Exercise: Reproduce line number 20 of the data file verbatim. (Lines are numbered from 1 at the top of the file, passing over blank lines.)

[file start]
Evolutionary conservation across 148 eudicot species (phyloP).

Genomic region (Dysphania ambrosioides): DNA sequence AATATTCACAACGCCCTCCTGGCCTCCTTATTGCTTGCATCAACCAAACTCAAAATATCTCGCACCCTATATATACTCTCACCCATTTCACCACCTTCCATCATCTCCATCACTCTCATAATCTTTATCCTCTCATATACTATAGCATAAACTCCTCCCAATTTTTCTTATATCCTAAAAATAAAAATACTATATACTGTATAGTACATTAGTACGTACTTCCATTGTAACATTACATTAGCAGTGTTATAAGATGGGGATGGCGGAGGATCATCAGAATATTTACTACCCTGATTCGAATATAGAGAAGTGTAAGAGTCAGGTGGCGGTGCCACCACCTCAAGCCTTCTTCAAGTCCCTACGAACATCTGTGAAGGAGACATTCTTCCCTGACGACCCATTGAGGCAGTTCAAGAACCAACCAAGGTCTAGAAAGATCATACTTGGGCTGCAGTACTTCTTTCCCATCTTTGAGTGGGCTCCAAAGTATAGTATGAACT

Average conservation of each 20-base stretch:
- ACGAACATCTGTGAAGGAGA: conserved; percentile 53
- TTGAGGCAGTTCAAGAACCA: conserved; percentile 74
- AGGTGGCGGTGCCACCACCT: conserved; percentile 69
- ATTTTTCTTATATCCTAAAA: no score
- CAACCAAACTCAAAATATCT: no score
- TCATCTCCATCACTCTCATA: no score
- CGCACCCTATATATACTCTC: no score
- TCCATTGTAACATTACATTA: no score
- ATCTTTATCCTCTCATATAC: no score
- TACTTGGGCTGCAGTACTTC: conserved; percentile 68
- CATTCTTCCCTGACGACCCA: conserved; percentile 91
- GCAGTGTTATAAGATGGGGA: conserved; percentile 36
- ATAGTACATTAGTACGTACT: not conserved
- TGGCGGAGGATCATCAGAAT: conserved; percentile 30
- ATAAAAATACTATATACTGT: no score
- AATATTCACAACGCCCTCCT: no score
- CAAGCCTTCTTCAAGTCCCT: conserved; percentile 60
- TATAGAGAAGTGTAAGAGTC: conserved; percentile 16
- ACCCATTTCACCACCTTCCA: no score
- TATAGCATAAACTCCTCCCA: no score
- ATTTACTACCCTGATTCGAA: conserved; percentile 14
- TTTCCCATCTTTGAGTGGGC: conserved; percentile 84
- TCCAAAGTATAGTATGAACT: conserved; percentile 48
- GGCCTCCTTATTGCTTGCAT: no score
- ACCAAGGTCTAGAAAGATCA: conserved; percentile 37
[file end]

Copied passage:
- CAAGCCTTCTTCAAGTCCCT: conserved; percentile 60